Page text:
Renegotiation of the North American Free Trade Agreement (NAFTA): What Actions Do Not Require Congressional Approval? Page: 1 of 2
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CRS Reports & Analysis
Renegotiation of the North American Free Trade
Agreement (NAFTA): What Actions Do Not Require
President Trump has announced his intent to renegotiate the North American Free Trade Agreement (NAFTA) among
the United States, Canada, and Mexico. NAFTA entered into force on January 1, 1994 and governs the imposition of
tariffs on imported products, as well as nontariff trade barriers (e.g., customs procedures or government procurement
practices). The President's announcement raises questions about the extent to which the executive branch may
unilaterally renegotiate the agreement and implement amendments to the agreement in domestic law-without further
action from Congress. This Sidebar post briefly addresses these questions. It does not discuss presidential authority to
withdraw from NAFTA or policy implications of U.S. renegotiation of NAFTA (e.g., economic or labor consequences
that might result from U.S. action).
The nature and scope of modifications to NAFTA by the Trump Administration that are under consideration are
currently unclear. Some observers have speculated that a future renegotiation of NAFTA might touch upon a number of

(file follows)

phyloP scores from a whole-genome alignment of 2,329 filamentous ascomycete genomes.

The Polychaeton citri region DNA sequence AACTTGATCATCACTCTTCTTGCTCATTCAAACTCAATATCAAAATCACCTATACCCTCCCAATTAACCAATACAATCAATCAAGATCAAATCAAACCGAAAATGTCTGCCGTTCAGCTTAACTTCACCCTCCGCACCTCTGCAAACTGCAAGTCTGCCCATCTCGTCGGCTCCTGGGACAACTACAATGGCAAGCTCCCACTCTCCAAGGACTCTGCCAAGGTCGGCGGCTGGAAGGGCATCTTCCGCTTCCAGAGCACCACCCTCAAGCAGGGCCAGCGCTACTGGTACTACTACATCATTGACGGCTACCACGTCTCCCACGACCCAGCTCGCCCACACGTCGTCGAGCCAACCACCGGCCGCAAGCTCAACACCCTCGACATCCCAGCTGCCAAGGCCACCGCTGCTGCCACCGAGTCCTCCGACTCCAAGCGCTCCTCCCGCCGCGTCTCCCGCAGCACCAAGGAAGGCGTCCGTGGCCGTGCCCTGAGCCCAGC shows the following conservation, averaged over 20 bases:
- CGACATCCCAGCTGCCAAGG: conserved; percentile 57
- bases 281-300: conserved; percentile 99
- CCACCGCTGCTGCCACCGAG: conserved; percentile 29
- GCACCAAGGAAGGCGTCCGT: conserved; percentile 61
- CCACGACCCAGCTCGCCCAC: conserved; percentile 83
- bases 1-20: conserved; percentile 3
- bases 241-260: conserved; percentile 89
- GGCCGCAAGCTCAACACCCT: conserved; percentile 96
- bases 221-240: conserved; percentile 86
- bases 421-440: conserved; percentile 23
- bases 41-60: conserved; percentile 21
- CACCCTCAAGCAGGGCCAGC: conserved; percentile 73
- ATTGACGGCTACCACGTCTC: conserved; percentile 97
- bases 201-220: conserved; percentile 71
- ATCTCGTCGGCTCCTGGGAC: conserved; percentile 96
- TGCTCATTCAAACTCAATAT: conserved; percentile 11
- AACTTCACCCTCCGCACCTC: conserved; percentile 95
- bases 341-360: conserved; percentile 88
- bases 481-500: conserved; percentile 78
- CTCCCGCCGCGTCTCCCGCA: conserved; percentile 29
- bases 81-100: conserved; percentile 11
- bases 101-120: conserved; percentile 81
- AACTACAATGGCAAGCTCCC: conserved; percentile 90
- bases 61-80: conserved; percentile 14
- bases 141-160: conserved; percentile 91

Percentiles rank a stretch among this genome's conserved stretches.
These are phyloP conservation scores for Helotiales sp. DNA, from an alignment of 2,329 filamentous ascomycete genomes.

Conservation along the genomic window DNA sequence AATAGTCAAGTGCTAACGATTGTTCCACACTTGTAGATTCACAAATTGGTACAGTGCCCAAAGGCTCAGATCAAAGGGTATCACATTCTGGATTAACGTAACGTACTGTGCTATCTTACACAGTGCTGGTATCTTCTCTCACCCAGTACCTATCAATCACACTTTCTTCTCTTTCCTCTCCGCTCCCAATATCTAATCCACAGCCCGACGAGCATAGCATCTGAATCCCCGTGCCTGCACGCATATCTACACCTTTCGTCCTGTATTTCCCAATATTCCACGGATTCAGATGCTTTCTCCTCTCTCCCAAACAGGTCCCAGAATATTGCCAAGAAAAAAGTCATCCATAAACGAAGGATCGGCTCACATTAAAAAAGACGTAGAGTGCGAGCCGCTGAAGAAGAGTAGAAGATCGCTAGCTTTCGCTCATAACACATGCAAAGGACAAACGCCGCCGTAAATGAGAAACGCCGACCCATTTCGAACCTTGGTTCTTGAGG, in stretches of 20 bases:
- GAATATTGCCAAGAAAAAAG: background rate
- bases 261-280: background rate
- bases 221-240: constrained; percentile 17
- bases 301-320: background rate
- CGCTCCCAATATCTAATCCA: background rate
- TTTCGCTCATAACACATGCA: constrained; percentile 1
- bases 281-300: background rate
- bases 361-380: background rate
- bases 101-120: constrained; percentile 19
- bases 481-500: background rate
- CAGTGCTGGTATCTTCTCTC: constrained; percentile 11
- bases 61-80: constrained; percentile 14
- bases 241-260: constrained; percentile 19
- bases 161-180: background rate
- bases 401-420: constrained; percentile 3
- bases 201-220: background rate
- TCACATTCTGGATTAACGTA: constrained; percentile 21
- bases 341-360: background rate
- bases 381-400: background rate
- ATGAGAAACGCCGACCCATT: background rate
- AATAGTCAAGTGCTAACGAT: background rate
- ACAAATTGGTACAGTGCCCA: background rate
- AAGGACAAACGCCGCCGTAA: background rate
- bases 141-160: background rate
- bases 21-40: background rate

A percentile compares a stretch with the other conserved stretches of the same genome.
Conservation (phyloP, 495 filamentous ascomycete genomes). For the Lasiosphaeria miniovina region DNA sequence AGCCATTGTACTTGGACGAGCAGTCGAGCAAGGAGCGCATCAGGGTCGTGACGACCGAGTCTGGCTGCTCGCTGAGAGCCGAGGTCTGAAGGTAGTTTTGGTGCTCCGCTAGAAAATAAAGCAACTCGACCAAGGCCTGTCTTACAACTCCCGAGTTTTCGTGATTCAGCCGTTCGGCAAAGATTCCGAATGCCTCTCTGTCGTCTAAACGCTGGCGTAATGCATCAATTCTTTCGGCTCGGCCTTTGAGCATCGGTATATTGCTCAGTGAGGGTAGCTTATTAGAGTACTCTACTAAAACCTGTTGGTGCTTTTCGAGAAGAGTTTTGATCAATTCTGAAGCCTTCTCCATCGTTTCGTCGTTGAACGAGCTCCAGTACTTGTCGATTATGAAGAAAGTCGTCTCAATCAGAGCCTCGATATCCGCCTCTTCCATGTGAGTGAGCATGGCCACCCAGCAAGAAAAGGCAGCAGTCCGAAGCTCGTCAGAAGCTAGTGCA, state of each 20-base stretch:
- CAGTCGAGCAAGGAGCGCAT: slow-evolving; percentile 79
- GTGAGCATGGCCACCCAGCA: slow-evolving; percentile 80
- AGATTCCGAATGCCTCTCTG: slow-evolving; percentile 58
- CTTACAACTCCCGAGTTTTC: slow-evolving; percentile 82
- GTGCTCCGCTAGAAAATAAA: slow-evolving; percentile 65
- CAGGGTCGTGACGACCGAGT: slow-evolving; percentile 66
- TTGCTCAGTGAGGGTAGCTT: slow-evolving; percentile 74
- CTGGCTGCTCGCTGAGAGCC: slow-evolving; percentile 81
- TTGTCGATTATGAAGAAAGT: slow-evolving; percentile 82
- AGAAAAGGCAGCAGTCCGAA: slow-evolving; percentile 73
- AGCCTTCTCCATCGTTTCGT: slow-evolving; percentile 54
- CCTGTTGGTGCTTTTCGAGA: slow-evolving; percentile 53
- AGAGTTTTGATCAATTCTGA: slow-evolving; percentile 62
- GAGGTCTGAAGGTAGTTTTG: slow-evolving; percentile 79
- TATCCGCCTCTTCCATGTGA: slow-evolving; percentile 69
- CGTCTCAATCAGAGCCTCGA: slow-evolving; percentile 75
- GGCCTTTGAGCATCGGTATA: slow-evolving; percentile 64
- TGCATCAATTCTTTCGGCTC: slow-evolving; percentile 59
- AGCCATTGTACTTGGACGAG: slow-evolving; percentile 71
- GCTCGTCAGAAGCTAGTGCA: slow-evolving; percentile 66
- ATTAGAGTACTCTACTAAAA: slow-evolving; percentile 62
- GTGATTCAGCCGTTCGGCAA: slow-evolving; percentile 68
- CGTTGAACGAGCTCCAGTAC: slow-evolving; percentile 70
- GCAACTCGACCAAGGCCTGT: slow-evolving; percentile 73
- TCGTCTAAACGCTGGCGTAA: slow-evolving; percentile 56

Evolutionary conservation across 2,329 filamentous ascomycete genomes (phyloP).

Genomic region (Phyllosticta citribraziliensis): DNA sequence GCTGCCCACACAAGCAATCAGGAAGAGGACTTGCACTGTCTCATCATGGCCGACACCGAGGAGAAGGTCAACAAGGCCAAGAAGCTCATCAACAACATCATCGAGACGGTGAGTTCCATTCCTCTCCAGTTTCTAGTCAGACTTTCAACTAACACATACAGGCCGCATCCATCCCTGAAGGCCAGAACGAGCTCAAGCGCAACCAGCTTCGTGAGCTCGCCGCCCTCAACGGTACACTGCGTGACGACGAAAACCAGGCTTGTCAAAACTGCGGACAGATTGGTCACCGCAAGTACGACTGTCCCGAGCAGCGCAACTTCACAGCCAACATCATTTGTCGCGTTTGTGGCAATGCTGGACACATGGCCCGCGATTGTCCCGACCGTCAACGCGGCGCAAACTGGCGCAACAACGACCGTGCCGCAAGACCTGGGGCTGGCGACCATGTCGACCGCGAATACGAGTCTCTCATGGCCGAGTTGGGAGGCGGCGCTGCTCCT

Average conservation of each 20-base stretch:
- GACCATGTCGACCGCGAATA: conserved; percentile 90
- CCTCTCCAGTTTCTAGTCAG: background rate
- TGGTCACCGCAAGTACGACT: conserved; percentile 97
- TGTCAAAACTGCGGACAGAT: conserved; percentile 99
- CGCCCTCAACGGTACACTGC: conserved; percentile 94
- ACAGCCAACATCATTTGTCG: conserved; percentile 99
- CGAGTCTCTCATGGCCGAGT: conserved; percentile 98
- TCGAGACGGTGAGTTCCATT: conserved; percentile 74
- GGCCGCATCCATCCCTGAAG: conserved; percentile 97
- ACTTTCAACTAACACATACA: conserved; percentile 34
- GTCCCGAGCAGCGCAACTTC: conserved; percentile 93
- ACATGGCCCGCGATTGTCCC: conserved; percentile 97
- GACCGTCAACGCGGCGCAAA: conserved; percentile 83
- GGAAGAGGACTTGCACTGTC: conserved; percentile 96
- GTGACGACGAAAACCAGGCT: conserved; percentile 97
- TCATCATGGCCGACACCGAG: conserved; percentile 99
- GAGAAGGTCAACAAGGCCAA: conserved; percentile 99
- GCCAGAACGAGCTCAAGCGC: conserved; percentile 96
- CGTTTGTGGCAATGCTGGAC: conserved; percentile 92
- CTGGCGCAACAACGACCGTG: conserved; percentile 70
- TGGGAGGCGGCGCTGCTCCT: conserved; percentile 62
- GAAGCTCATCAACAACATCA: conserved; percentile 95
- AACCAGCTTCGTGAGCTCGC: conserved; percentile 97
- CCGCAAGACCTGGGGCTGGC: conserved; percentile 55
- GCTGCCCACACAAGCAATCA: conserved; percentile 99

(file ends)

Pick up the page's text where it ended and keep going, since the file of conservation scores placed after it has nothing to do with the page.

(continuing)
issues, such as:
" Tariff rates on merchandise trade among the three NAFTA partners;
. Immigration and border security;
" Cooperation on migration from Central America, drug trafficking, illegal flow of arms and money;
" Elimination of investor-state dispute settlement provisions that allow an injured investor of one NAFTA party to
sue another NAFTA party before an international tribunal;
" Rules of origin that set forth the percentage of a product's content that must originate in the NAFTA region for
the product to qualify for preferential tariff treatment; and
" Modifications to NAFTA's general dispute settlement system.
As discussed in more detail in a CRS study, the negotiation of international agreements is generally considered to be the
exclusive prerogative of the Executive. Consequently, the Executive does not appear to need approval from Congress to
discuss changes to NAFTA with representatives of Canada and Mexico. Attention will likely focus on whether the
agreement resulting from these negotiations must be approved by Congress before it may enter into force and take effect
in domestic law.
Federal statutes that provided the foundation for the negotiation, legislative consideration, and implementation of
NAFTA do not appear to address Congress's role in amending the agreement. The applicable statutes include the Trade
Act of 1974, which sets up the procedure for Congress's consideration of implementing legislation; the Omnibus Trade
and Competitiveness Act of 1988, which established the eligibility of NAFTA implementing legislation for expedited
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Library of Congress. Congressional Research Service. Renegotiation of the North American Free Trade Agreement (NAFTA): What Actions Do Not Require Congressional Approval?, report, January 26, 2017; Washington D.C.. (https://digital.library.unt.edu/ark:/67531/metadc1042298/m1/1/: accessed March 21, 2019), University of North Texas Libraries, Digital Library, https://digital.library.unt.edu; crediting UNT Libraries Government Documents Department.